Massive amounts of data
Since its launch in 2009, Uber has collected a mass amount of data regarding drivers’ and riders’ transit habits. However, until now they have never willingly shared it. Though they have remained at the forefront of data and privacy issues over the years, many cities have not made firm demands on what kind of data they want the ridesharing brand to report.
So why change their minds now? With the trickling of data, Uber is perhaps hoping to subdue the pressure from these major cities who want more. Or perhaps they’re sucking up for when cities refuse to bend to their will as they continue many legal battles across the nation.
[clickToTweet tweet=”It’s their way of saying, “Please like us,” while also saying, “Please leave us alone.”” quote=”It’s their way of saying, “Please like us,” while also saying, “Please leave us alone.””]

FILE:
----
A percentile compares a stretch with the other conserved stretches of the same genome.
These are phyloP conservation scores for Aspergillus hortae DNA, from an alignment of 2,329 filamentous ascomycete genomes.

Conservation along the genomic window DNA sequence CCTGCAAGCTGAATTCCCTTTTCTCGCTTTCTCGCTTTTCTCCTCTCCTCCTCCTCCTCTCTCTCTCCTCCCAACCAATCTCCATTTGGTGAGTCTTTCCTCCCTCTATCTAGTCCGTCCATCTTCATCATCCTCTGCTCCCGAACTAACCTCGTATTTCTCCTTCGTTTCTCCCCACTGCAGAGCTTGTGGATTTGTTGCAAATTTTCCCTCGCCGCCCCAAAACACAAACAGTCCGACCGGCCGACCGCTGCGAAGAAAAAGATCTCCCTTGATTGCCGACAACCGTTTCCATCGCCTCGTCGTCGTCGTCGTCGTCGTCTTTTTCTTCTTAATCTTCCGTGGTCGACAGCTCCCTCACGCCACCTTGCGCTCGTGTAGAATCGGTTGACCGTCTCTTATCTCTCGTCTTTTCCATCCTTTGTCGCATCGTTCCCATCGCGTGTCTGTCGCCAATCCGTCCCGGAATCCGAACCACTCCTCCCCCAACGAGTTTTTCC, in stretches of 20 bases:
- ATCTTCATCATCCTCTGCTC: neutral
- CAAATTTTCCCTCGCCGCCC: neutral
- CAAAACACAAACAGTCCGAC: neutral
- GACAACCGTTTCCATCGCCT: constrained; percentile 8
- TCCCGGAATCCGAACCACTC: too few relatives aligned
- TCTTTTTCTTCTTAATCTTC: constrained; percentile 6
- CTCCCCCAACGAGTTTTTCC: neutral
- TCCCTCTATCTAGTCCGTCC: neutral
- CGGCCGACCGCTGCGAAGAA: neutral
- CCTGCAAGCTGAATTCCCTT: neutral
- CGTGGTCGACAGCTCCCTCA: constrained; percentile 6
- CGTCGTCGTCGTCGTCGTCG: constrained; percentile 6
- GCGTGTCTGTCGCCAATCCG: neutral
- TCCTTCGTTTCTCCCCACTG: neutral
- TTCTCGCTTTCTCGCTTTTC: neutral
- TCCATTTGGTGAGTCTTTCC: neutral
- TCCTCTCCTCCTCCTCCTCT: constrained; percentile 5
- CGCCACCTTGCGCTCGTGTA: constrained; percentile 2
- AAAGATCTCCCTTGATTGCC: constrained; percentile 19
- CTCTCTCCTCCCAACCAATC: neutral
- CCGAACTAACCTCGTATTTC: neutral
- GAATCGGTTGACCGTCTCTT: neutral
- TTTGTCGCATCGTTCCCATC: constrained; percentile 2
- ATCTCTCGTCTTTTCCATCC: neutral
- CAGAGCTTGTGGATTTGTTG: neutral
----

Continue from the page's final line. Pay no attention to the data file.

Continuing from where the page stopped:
Unleashing the data
The Uber Movement site launched this past weekend and at this time, the site contains data from nearly two billion trips in four major cities including Boston, D.C., Manila, and Sydney.
In order to access the data, users have to apply, though they promise to eventually make it available to the general public.
All of the data is anonymous for riders and drivers, as it is used more to track information directly related to transportation – or what the company refers to more specifically as “time travel data.” Of course, they cover how long it takes to get from point A to point B, but also how busy a certain route is at night, or on a Tuesday, or any specific time you want to research.
In further attempts to appease, the company claims the data is perfect for city officials, city planners and policymakers. And so far, they seem to agree. D.C. Mayor Muriel Bowser has already expressed his enthusiasm in the new partnership with the ridesharing company. Partnership is a much more appealing term for Uber for now, especially if they can continue holding on to their core data for the time being.